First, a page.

Abstruse ‘Inner Space-Outer Void’ & ‘Outer Space-Inner Void’ – Space Twofold Series CD/DD 2014
7th September 2014
Is it possible to have too much ambition? In all honesty, the answer is probably no – nothing ventured, nothing gained, and all that jazz. That being said, Abstruse come dangerously close with the Space Twofold Series, two releases – Inner Space-Outer Void and Outer Space-Inner Void – that act as two halves of a single manifestation of psychoacoustic experimentation, delivered with precision and enveloping the listener in strange, alien machine language. This latter aspect is boosted by the use of binaural recording techniques, making headphones a necessity for its appreciation and eventual immersion. Is this a lofty goal? Well, obviously – but a better question would perhaps be, “Is it worth all that effort?” That probably depends on the listener’s own willingness to sink deep into what’s on offer here and, if they do go all-in, then they’ll know the answer soon enough (spoiler: it’s “yes”).
Space Twofold can conceivably be approached from either direction, both options offering their own levels of allure and defiance, varying heavily in composition, structure and tone yet possessing an ear for detailed melody in either case, though Inner Space-Outer Void gives a marginally smoother point of entry, even if that only really works in relative terms. Outer Void steps in as a clanking, unsettling dark ambient scene-setter before firing rapid bursts of fractured black metal and elegant orchestral flourishes, as though someone had decided to host an episode of ‘Will It Blend’ with Celtic Frost and Maeror Tri as the test subjects. Substant (a.k.a. Vincent Van Der Bosch)’s moans and shrieks add a touch of performance art to proceedings, high-theatre narration for high-concept gymnastics, beginning a journey that parallels Dante’s in terms of scale and bewilderment.
There’s a peculiarly subterranean feel to Abstruse’s music, the instrumentation jarring and unpredictably yet seemingly remote; sparse in the way that chamber music can seem to fill a room yet exist without it. It toys with concepts of timing, structure and orchestration, with free-form noise and jazz and metal and something that’s never truly identifiable, some vestigial perception of sound seemingly lost to all but one man, all vying to share the same frequency bands. Universal Waves throws even more curveballs into the mix with skittering rattles of hi-hat coupled with breakbeat-thrash guitars and a few industrial and techno flourishes, recognisable remnants within Substant’s maniacal theme park universe, and as the drumming escalates in skill and sheer wildness, the binaural effect comes into play, trapping the listener as toms and snares spin and dance in front, behind and everywhere, the nearest thing to sitting in the middle of the 77 Boadrum performance and being completely enclosed by sound.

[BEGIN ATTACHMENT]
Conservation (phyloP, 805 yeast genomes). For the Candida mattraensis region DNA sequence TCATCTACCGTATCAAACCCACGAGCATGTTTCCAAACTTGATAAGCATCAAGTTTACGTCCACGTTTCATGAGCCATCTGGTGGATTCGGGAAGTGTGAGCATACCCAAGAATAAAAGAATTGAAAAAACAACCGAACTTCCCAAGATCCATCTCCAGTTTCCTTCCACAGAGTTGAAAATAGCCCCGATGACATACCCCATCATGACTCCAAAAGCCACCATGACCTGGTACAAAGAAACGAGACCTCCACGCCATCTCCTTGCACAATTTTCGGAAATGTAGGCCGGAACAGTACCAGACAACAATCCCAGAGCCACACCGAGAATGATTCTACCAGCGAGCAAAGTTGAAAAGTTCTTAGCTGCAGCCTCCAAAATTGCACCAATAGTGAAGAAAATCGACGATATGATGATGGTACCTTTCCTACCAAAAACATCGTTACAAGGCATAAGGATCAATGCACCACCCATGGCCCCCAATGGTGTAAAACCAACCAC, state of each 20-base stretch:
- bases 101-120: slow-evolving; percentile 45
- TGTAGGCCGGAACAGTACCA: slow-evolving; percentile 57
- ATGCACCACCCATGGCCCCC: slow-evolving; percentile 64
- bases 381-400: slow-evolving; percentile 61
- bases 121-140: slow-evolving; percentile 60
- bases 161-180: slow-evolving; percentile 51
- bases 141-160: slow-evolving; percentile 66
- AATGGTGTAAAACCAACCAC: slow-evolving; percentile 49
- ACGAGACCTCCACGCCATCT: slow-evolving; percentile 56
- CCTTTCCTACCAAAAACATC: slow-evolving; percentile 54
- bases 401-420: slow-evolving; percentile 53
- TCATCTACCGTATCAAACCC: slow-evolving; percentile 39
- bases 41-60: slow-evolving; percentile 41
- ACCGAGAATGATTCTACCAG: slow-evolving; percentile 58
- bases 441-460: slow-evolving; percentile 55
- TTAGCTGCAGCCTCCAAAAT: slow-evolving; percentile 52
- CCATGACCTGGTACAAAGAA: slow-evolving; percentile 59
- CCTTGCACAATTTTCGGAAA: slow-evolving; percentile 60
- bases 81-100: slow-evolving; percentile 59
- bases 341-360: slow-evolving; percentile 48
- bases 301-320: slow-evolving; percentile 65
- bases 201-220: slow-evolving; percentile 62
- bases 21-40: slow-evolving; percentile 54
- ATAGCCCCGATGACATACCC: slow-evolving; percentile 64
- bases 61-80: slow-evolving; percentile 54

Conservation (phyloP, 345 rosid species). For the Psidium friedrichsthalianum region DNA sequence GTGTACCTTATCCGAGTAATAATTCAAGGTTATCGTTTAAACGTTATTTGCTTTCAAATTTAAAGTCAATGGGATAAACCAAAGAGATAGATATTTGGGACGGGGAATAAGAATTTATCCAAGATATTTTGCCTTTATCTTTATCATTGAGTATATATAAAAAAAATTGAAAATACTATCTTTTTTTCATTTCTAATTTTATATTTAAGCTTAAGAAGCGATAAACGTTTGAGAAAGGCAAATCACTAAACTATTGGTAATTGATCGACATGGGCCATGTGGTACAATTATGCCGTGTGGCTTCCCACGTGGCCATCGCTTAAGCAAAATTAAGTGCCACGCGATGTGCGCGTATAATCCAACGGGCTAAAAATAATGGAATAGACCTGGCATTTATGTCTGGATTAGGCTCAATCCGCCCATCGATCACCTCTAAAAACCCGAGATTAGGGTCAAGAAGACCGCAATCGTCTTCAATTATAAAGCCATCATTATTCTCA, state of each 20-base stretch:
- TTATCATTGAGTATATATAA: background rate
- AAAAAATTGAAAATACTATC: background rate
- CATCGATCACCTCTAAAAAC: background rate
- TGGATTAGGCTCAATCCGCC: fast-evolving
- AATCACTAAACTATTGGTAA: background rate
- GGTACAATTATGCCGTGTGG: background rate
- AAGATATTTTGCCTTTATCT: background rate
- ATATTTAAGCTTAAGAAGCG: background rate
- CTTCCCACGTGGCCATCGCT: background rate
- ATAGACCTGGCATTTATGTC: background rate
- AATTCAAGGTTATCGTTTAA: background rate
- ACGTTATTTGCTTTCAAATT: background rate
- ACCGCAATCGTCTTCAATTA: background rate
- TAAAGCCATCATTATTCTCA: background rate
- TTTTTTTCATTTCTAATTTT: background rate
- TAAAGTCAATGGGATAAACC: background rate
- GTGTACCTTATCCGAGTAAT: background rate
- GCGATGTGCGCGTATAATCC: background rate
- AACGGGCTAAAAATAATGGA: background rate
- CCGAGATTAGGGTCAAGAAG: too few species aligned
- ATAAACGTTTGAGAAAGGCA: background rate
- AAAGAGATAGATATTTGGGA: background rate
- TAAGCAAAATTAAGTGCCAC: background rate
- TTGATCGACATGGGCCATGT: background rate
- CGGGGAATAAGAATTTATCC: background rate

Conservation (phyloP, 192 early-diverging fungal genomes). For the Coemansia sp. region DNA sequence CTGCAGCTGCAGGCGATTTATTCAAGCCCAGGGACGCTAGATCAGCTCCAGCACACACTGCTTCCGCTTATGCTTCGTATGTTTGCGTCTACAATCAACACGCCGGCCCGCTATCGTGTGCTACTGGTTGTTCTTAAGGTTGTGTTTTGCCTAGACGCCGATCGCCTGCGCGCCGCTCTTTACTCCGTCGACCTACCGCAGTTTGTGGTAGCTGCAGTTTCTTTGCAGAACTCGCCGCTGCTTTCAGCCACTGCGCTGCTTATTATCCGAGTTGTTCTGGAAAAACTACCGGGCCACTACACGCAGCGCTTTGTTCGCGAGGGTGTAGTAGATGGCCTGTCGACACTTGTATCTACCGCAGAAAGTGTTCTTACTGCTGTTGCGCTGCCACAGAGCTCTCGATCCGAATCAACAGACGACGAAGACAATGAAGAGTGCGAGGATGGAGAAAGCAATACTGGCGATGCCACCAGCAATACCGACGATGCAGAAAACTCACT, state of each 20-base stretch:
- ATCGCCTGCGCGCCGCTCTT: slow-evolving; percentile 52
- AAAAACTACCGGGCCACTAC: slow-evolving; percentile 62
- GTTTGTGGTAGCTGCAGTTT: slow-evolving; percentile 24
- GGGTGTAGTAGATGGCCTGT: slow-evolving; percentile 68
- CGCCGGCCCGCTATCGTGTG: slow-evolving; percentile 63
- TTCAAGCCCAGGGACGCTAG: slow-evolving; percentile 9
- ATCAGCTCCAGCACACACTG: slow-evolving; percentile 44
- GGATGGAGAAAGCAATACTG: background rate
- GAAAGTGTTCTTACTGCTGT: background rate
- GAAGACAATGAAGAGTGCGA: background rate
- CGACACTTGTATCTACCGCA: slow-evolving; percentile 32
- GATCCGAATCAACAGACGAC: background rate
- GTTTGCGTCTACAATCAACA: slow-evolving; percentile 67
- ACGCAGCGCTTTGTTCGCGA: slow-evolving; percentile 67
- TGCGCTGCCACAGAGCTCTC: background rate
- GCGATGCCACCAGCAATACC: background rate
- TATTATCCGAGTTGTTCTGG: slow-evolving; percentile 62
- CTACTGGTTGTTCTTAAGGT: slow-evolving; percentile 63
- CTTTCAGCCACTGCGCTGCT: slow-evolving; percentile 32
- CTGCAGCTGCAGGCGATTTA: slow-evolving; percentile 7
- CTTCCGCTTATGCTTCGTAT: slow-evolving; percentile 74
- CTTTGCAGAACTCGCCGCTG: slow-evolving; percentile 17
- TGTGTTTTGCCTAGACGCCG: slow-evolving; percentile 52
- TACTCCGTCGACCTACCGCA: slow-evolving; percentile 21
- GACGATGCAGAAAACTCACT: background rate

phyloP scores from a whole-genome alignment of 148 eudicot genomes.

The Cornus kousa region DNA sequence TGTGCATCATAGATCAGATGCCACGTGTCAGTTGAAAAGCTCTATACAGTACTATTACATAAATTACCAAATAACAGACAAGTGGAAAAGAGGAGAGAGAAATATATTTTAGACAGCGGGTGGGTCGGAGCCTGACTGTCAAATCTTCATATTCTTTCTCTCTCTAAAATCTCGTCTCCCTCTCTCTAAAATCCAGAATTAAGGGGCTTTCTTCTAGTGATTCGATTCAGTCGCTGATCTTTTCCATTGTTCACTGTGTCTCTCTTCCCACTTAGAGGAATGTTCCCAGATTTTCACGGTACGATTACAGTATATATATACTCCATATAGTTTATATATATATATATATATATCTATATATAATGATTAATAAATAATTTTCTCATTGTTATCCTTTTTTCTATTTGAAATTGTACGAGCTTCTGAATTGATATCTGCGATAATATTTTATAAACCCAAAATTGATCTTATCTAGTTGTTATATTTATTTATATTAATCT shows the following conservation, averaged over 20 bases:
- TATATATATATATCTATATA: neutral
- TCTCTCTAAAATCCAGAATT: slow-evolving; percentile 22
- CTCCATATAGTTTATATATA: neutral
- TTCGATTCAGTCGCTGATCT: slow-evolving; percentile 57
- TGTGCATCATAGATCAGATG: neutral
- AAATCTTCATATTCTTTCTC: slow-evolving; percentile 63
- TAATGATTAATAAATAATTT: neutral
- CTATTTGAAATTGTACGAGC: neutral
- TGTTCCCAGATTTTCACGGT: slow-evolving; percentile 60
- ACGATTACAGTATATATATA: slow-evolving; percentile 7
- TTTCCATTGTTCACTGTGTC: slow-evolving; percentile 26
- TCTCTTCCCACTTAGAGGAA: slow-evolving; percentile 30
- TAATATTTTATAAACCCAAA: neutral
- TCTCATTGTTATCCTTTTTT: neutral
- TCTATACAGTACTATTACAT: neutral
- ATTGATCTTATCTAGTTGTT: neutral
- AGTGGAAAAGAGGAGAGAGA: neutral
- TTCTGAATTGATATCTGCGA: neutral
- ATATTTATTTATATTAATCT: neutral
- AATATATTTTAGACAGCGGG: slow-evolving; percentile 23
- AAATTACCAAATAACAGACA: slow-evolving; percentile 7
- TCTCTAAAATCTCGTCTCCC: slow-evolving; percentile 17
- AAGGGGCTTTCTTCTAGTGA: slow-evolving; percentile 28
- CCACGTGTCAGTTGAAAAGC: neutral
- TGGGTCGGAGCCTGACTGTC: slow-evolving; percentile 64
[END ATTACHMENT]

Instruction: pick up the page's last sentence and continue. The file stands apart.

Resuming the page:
No matter what is summoned, though, it never loses sight of being, in the greatest sense, musical. Substant can craft melodies of seemingly every length, shape and tone, and perform them across a wide variety of instrumentation, although it does bear some similarity to the likes of Sunn O))), dabbling in something akin to the structure of no structure. – Inner Space-Outer Void therefore exists within the framework of music, albeit operating strictly at the fringes. Outer Space-Inner Void is cut from the same cloth, though its harshness and melody are more defined; the searing chaos of Inner Void’s glitching drums, rapid flurries of acoustic guitar and clattering ambiance are a disconcerting experience that does little to affect the same easy access as its companion album did.
And yet, it’s this second work which contains the bulk of the melodies, spun in a fairy tale world of crashing stars and forgotten forests. The Golden Cage is less a song than a musical suite, a steady march through guttural prog-metal, tense orchestral splashes and dark soliloquies, Substant crooning and growling along to these obtuse progressions in a manner that’s positively Mike Patton-worthy. Coincidentally, there is a definite touch of Fantômas to these songs, particularly in the occasionally cinematic sweeps of drama and pathos, but also in his distinctive blend of old world and new world styles. The stronger electronic elements are underpinned by slight jazz twitches and skiffles; the cacophonic thrash of Machina Eminor is locked in a violent struggle with fiery, almost dub-like techno; elegant classicism butts horns with black metal and goes spinning into the wilderness.
These two albums complement each other in a myriad of ways, opening doors for the listener in the form of the occasional hook or moment of recognition before erecting walls of dizzying sound to shut them out again seemingly at the behest of some perverse whim, and yet they aren’t uninviting. Much like Substant’s recent work with Echoes/Shades/Fragments, there is a playful aspect at work that welcomes exploration, allowing the listener to choose how deep he wishes to venture at any point while never downplaying the tremendous effort which obviously exists on Substant’s side of the speakers. The construction of these pieces are truly impressive and colossally varied, the binaural recording technique tightly interwoven with the structures to provide a full sensory experience, and though ambition certainly can get the better of some, this operates right on the cusp of what can be done and still remain accessible. It’s no mean venture, but it is an adventure worth travelling at least once.
Scribed by: Dave Bowes
Published on 7th September 2014 at 10:53 am and has the following tags: